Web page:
Flat_map on a Vec<RwLock<Vec<T>>>

Here is a very simplified code where I am using i8 and Vec::iter just for the sake of an example, but the actual types and iterators are more involved (so &i8 or Vec::iter specific solutions are of little use).
Lets say

struct Foo(Vec<RwLock<Vec<i8>>>);

and I want to flat_map on the inner vectors:

fn iter(&self) -> impl Iterator<Item=&i8>

Below code does not compile because of temporary references and lifetimes:

impl Foo {
    fn iter(&self) -> impl Iterator<Item=&i8> {
        self.0.iter().flat_map(|item| {

See this link to playground for the compilation error.

However with a bit of unsafe code I can do:

use std::sync::{RwLock, RwLockReadGuard};

struct Foo(Vec<RwLock<Vec<i8>>>);

impl Foo {
    fn iter(&self) -> impl Iterator<Item = &i8> {
        self.0.iter().flat_map(|item| {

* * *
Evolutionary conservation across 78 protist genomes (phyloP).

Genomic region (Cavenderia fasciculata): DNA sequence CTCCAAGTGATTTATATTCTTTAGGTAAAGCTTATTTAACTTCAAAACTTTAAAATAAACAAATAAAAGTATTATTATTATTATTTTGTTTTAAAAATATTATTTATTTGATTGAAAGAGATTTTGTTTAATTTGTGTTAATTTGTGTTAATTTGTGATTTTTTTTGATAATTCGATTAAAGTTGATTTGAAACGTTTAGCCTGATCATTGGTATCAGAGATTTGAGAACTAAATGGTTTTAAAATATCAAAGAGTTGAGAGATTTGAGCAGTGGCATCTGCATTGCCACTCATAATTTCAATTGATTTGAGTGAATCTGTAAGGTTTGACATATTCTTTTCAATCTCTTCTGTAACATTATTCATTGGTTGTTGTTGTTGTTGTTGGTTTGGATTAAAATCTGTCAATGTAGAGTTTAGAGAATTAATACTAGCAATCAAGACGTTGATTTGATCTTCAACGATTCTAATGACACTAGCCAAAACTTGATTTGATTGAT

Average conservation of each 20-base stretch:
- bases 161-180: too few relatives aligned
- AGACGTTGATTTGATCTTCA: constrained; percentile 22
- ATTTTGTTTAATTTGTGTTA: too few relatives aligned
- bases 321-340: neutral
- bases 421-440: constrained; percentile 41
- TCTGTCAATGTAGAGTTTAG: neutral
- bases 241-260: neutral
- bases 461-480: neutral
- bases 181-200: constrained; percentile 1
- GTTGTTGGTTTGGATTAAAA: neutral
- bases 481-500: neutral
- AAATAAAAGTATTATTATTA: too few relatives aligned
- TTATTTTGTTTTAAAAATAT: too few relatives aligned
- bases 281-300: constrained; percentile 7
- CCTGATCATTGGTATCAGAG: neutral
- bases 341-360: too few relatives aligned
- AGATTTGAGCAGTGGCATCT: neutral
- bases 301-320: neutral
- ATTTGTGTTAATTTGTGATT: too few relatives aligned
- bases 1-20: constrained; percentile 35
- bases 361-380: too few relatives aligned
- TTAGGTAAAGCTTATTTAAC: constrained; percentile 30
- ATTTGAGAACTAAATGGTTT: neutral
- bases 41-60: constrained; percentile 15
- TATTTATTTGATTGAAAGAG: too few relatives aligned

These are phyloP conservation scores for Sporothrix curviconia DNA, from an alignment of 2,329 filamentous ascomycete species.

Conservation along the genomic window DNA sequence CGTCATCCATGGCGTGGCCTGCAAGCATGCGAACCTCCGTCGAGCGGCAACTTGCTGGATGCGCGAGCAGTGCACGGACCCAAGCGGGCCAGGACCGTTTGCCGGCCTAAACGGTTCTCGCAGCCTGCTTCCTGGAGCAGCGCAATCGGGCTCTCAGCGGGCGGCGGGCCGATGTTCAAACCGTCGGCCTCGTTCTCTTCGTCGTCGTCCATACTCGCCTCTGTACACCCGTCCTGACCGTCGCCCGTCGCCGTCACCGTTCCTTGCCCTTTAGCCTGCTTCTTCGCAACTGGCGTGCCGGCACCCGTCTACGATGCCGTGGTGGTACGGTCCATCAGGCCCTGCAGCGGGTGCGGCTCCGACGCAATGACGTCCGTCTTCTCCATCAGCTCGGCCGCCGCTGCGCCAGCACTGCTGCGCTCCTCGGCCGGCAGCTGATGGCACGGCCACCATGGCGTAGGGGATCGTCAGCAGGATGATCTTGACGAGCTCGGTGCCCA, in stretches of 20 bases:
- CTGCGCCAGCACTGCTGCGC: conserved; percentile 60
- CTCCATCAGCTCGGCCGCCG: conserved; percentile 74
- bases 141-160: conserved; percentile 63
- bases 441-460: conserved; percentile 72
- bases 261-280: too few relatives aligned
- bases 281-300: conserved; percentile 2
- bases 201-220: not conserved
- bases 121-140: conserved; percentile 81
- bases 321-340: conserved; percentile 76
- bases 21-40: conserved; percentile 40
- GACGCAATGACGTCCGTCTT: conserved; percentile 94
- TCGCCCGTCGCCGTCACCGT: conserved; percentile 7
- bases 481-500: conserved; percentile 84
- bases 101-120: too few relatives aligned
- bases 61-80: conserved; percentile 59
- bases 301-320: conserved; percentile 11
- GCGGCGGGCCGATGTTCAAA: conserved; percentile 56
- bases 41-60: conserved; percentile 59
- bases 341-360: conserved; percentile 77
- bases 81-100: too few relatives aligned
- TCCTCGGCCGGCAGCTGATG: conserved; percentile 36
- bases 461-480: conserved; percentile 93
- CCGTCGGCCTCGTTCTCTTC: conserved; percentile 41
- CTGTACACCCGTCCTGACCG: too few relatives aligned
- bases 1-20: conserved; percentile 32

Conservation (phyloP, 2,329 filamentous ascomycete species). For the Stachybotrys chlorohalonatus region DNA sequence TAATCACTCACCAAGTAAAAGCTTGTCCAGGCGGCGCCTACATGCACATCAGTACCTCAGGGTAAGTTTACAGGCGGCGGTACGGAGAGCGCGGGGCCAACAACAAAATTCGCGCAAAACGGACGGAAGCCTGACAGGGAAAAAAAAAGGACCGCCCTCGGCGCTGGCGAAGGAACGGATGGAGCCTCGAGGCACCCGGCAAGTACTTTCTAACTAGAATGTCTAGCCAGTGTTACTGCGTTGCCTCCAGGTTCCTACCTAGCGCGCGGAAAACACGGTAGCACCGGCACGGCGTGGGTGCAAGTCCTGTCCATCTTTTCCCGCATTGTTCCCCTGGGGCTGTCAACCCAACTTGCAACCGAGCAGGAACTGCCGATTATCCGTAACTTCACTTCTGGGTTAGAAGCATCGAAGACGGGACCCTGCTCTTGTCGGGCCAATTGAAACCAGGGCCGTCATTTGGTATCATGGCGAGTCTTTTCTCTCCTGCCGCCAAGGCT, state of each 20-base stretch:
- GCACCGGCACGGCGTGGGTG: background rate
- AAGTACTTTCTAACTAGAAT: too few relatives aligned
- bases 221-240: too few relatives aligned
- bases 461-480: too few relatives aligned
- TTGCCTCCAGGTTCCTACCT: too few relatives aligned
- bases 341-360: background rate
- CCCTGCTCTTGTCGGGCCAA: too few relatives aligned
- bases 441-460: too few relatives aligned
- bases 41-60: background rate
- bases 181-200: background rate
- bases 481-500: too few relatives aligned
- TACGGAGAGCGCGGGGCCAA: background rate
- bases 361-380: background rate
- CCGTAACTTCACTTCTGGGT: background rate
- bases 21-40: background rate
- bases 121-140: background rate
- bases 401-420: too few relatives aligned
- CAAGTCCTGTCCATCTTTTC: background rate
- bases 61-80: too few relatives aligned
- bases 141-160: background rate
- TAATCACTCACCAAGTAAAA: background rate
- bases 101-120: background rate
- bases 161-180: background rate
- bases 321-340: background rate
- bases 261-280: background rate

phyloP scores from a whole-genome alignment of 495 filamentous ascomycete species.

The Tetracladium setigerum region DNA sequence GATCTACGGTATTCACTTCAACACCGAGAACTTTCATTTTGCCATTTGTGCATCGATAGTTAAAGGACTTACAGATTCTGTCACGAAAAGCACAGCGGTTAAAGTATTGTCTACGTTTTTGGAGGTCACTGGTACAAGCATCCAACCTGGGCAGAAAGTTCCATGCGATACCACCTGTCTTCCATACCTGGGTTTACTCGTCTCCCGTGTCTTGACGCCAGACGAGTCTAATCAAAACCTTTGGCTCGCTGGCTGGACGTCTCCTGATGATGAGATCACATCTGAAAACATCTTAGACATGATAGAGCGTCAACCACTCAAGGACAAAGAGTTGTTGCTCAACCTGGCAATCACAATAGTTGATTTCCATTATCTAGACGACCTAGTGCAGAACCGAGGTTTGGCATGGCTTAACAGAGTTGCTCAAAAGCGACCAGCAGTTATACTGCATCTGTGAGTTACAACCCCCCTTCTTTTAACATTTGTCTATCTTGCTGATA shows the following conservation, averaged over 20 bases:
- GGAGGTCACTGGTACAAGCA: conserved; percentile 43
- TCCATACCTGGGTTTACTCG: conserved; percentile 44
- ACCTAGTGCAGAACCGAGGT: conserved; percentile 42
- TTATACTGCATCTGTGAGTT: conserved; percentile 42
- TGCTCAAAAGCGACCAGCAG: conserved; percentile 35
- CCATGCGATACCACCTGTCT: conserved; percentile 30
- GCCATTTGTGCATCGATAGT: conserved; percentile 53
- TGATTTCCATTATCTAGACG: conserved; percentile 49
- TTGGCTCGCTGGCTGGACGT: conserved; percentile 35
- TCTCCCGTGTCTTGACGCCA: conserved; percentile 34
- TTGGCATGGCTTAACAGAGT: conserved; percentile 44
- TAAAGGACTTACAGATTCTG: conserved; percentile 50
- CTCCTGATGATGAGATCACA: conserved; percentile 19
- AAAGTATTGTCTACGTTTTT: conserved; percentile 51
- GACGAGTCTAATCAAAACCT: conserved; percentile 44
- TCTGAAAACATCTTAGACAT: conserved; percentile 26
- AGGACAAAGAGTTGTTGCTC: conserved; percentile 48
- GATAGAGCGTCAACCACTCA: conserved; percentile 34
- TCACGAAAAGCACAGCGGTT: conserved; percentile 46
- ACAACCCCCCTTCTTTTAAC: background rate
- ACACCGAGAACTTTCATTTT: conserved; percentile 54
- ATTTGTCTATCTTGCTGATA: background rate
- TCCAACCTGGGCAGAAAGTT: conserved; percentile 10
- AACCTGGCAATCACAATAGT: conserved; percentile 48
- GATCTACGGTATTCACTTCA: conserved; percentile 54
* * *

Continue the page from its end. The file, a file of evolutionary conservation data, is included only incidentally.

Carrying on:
let guard = item.read().unwrap();
            let xs: &Vec<i8> = unsafe { change_lifetime_const(&*guard) };
            GuardIter {
                _guard: guard,
                inner: xs.iter(),

unsafe fn change_lifetime_const<'a, 'b, T>(x: &'a T) -> &'b T {
    &*(x as *const T)

struct GuardIter<'a, I> {
    _guard: RwLockReadGuard<'a, Vec<i8>>,
    inner: I,

impl<'a, I, T> Iterator for GuardIter<'a, I>
    I: Iterator<Item = T>,
    type Item = T;

    fn next(&mut self) -> Option<Self::Item> {

See this link to playground.

My questions:

  1. Is the above unsafe code correct? or, am I missing something?
  2. Any way this code can be improved?
  3. Or any better way to solve this problem?

Again, as a reminder, i8 and Vec::iter here are just for the sake of an example, but the actual types and iterators are more involved.

After .collect() finishes, every RwLockReadGuard will have been dropped, and you now have a Vec<&i8> pointing to i8s inside these Vecs that are no longer protected by the read locks.

Presumably, those RwLocks aren't just there for giggles, and you have other methods that obtain write locks. Those calls to .write() will now succeed, and you will end up with &mut Vec<i8>s that alias your &i8s. Push to one of these vecs and you may even end up with dangling pointers.

Your points makes sense.
But how would you solve this problem?

Here are a couple approaches.

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